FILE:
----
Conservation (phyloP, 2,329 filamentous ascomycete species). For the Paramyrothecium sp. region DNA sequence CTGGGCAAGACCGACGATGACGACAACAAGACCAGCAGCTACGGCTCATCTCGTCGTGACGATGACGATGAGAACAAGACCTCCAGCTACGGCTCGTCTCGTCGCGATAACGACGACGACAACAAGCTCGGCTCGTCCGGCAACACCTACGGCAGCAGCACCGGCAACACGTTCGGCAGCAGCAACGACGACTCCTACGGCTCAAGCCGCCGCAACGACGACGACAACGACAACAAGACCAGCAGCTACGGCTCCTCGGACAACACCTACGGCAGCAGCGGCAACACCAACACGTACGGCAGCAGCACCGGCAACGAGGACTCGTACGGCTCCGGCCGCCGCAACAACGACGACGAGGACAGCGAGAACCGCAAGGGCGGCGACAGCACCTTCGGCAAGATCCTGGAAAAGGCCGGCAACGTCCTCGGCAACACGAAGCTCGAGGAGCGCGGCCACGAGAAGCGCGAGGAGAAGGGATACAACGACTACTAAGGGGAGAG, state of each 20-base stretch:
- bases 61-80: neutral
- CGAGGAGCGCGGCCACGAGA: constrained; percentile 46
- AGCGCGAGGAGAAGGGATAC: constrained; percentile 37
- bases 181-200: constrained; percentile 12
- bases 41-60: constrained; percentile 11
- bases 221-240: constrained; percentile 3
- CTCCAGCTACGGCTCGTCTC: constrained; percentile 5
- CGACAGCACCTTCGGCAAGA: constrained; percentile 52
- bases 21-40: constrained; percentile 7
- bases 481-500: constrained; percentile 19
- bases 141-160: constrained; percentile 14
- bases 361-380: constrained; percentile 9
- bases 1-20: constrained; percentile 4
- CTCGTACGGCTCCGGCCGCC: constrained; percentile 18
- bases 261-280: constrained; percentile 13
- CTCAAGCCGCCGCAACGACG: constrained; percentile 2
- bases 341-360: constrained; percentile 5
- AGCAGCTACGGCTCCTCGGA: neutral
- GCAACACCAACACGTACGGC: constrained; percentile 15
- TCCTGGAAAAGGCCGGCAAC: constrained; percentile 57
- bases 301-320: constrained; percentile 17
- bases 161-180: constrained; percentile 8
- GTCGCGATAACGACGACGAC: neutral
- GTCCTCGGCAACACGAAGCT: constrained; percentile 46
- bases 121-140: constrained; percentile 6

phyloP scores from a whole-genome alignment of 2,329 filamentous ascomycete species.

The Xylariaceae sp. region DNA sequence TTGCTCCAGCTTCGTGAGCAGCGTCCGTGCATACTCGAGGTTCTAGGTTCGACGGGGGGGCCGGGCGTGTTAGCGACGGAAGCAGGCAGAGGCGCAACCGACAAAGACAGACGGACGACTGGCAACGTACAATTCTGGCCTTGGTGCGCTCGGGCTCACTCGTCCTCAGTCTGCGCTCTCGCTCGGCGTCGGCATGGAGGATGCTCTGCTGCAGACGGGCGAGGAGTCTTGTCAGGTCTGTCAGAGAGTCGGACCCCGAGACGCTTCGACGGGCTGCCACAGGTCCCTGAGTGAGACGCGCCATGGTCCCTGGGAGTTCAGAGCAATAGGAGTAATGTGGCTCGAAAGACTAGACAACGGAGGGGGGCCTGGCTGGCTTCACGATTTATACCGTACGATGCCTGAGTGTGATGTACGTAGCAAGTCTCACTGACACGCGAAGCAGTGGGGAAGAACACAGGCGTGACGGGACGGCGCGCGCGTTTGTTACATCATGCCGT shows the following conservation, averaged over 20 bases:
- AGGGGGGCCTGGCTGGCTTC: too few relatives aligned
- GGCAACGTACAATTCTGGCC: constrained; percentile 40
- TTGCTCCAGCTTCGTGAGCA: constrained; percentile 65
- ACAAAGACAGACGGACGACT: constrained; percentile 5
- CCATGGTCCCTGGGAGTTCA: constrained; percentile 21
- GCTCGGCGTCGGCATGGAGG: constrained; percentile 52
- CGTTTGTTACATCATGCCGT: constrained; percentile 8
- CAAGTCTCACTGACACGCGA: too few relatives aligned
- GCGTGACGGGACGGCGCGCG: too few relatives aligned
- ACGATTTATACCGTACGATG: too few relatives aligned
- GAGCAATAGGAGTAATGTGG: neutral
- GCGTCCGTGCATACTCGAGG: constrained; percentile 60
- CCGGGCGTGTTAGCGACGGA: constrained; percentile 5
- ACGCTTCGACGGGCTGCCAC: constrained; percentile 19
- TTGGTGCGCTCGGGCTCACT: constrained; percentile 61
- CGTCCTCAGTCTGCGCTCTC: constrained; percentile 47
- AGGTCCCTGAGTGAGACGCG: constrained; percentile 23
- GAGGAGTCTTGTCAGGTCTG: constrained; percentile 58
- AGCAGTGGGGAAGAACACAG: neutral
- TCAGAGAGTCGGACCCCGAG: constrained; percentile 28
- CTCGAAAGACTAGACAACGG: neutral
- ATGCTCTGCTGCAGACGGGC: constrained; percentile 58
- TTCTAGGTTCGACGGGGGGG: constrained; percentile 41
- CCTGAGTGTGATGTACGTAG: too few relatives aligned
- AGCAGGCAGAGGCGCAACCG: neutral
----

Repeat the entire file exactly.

Conservation (phyloP, 2,329 filamentous ascomycete species). For the Paramyrothecium sp. region DNA sequence CTGGGCAAGACCGACGATGACGACAACAAGACCAGCAGCTACGGCTCATCTCGTCGTGACGATGACGATGAGAACAAGACCTCCAGCTACGGCTCGTCTCGTCGCGATAACGACGACGACAACAAGCTCGGCTCGTCCGGCAACACCTACGGCAGCAGCACCGGCAACACGTTCGGCAGCAGCAACGACGACTCCTACGGCTCAAGCCGCCGCAACGACGACGACAACGACAACAAGACCAGCAGCTACGGCTCCTCGGACAACACCTACGGCAGCAGCGGCAACACCAACACGTACGGCAGCAGCACCGGCAACGAGGACTCGTACGGCTCCGGCCGCCGCAACAACGACGACGAGGACAGCGAGAACCGCAAGGGCGGCGACAGCACCTTCGGCAAGATCCTGGAAAAGGCCGGCAACGTCCTCGGCAACACGAAGCTCGAGGAGCGCGGCCACGAGAAGCGCGAGGAGAAGGGATACAACGACTACTAAGGGGAGAG, state of each 20-base stretch:
- bases 61-80: neutral
- CGAGGAGCGCGGCCACGAGA: constrained; percentile 46
- AGCGCGAGGAGAAGGGATAC: constrained; percentile 37
- bases 181-200: constrained; percentile 12
- bases 41-60: constrained; percentile 11
- bases 221-240: constrained; percentile 3
- CTCCAGCTACGGCTCGTCTC: constrained; percentile 5
- CGACAGCACCTTCGGCAAGA: constrained; percentile 52
- bases 21-40: constrained; percentile 7
- bases 481-500: constrained; percentile 19
- bases 141-160: constrained; percentile 14
- bases 361-380: constrained; percentile 9
- bases 1-20: constrained; percentile 4
- CTCGTACGGCTCCGGCCGCC: constrained; percentile 18
- bases 261-280: constrained; percentile 13
- CTCAAGCCGCCGCAACGACG: constrained; percentile 2
- bases 341-360: constrained; percentile 5
- AGCAGCTACGGCTCCTCGGA: neutral
- GCAACACCAACACGTACGGC: constrained; percentile 15
- TCCTGGAAAAGGCCGGCAAC: constrained; percentile 57
- bases 301-320: constrained; percentile 17
- bases 161-180: constrained; percentile 8
- GTCGCGATAACGACGACGAC: neutral
- GTCCTCGGCAACACGAAGCT: constrained; percentile 46
- bases 121-140: constrained; percentile 6

phyloP scores from a whole-genome alignment of 2,329 filamentous ascomycete species.

The Xylariaceae sp. region DNA sequence TTGCTCCAGCTTCGTGAGCAGCGTCCGTGCATACTCGAGGTTCTAGGTTCGACGGGGGGGCCGGGCGTGTTAGCGACGGAAGCAGGCAGAGGCGCAACCGACAAAGACAGACGGACGACTGGCAACGTACAATTCTGGCCTTGGTGCGCTCGGGCTCACTCGTCCTCAGTCTGCGCTCTCGCTCGGCGTCGGCATGGAGGATGCTCTGCTGCAGACGGGCGAGGAGTCTTGTCAGGTCTGTCAGAGAGTCGGACCCCGAGACGCTTCGACGGGCTGCCACAGGTCCCTGAGTGAGACGCGCCATGGTCCCTGGGAGTTCAGAGCAATAGGAGTAATGTGGCTCGAAAGACTAGACAACGGAGGGGGGCCTGGCTGGCTTCACGATTTATACCGTACGATGCCTGAGTGTGATGTACGTAGCAAGTCTCACTGACACGCGAAGCAGTGGGGAAGAACACAGGCGTGACGGGACGGCGCGCGCGTTTGTTACATCATGCCGT shows the following conservation, averaged over 20 bases:
- AGGGGGGCCTGGCTGGCTTC: too few relatives aligned
- GGCAACGTACAATTCTGGCC: constrained; percentile 40
- TTGCTCCAGCTTCGTGAGCA: constrained; percentile 65
- ACAAAGACAGACGGACGACT: constrained; percentile 5
- CCATGGTCCCTGGGAGTTCA: constrained; percentile 21
- GCTCGGCGTCGGCATGGAGG: constrained; percentile 52
- CGTTTGTTACATCATGCCGT: constrained; percentile 8
- CAAGTCTCACTGACACGCGA: too few relatives aligned
- GCGTGACGGGACGGCGCGCG: too few relatives aligned
- ACGATTTATACCGTACGATG: too few relatives aligned
- GAGCAATAGGAGTAATGTGG: neutral
- GCGTCCGTGCATACTCGAGG: constrained; percentile 60
- CCGGGCGTGTTAGCGACGGA: constrained; percentile 5
- ACGCTTCGACGGGCTGCCAC: constrained; percentile 19
- TTGGTGCGCTCGGGCTCACT: constrained; percentile 61
- CGTCCTCAGTCTGCGCTCTC: constrained; percentile 47
- AGGTCCCTGAGTGAGACGCG: constrained; percentile 23
- GAGGAGTCTTGTCAGGTCTG: constrained; percentile 58
- AGCAGTGGGGAAGAACACAG: neutral
- TCAGAGAGTCGGACCCCGAG: constrained; percentile 28
- CTCGAAAGACTAGACAACGG: neutral
- ATGCTCTGCTGCAGACGGGC: constrained; percentile 58
- TTCTAGGTTCGACGGGGGGG: constrained; percentile 41
- CCTGAGTGTGATGTACGTAG: too few relatives aligned
- AGCAGGCAGAGGCGCAACCG: neutral